Citing insult by HPCA, Virbhadra decides to skip Dharamsala match
Vexed at the Himachal Pradesh Cricket Association (HPCA) for its insulting remarks against him, Himachal Pradesh chief minister Virbhadra Singh on Wednesday announced that he would not attend the T20 match between South Africa and India at Dharamsala on October 2.punjab Updated: Sep 30, 2015 23:23 IST
SHIMLA: Vexed at the Himachal Pradesh Cricket Association (HPCA) for its insulting remarks against him, Himachal Pradesh chief minister Virbhadra Singh on Wednesday announced that he would not attend the T20 match between South Africa and India at Dharamsala on October 2.
“I believe there is no point in going to a place where I am being insulted,” Virbhadra said on the sidelines of a function organised at a local hotel to honour panchayats for their cleanliness drives under the Swachh Bharat Abhiyan.
“I am a fighter and will continue fighting against injustice,” he added.
Following CBI raids on the CM on September 26, HPCA spokesperson Sanjay Sharma had said the HPCA would not demand him to step down, as resignation was demanded from those who had an iota of morality, while Virbhadra had lost all morality.
However, the spokesman had maintained that they would invite the CM to the cricket match, while stating, “We have a tradition to invite all dignitaries, including the CM and governor. The invitations aren’t sent to an individual but the post they hold.”
Significantly, the Virbhadra Singh-led government and HPCA, which have been at loggerheads for long, had shed hostilities for a while due to the upcoming match.
The HPCA, which is led by Hamirpur Lok Sabha member and leader of opposition Prem Kumar Dhumal’s son, Anurag Thakur, had recently issued a statement saying it had invited the chief minister for the Dharamsala clash.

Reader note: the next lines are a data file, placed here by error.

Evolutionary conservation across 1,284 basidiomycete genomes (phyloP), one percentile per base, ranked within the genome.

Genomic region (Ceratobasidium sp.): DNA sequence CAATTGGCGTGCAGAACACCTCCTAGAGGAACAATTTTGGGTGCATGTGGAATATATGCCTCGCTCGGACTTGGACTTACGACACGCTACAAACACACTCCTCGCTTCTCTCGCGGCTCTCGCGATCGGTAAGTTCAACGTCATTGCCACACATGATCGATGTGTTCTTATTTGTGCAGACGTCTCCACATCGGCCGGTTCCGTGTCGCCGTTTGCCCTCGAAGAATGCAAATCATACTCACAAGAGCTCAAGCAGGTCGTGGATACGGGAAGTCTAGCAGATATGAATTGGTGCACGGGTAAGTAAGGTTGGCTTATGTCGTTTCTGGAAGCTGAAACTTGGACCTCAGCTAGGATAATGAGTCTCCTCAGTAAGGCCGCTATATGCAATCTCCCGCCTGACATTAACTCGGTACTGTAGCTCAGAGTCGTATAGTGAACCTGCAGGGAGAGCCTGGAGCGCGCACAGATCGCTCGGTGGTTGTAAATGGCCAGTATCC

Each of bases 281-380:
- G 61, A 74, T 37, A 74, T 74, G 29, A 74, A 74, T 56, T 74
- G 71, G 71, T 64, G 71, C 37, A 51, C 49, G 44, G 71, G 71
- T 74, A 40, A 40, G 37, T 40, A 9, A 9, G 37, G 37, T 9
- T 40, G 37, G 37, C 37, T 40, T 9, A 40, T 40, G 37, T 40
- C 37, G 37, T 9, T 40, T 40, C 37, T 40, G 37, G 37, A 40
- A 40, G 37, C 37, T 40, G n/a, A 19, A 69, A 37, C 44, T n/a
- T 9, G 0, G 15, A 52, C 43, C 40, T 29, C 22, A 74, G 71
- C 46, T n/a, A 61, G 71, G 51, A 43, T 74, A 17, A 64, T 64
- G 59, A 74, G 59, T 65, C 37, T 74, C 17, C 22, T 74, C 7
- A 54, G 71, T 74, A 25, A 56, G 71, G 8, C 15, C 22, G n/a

On September 2, the HPCA had reciprocated warmly to the chief minister’s decision to attend the T20 match.
“The HPCA is absolutely thrilled at the fact that the Himachal Pradesh chief minister, Virbhadra Singh, will attend the historic cricket match at Dharamsala,” HPCA press secretary Mohit Sood had said in a statement.
“It is a tremendous step towards greater cooperation between the HPCA and the state government for the betterment of sports in the state. If both the state and the HPCA work in union, there is no doubt that sports in the state will reach a level that everybody will be envious of,” Sood had added.
Before conveying his consent to Thakur on Saturday, Virbhadra had also said the security fee for the international match, usually charged for providing security to players, would be waived.
The Congress government has remained at loggerheads with the HPCA ever since it took over the reins of the state in December 2012.
The stadium and its residential complex was taken over by the government, along with other HPCA properties, in a midnight swoop on October 26, 2013, over alleged irregularities in the association. The state vigilance and anti-corruption bureau in August had filed a cheating and misappropriation case against the HPCA over alleged wrongdoings in allotment of land to the sports body for constructing a residential complex for the players near the Dharamsala stadium.
The government had also cancelled the land lease given to the HPCA, then a society and now a company, and had taken possession of the international cricket stadium, its residential complex in Dharamsala and lands allotted to it at Bilaspur, Hamirpur, Kotkhai and Shimla. Later the Himachal Pradesh high court had ordered a status quo.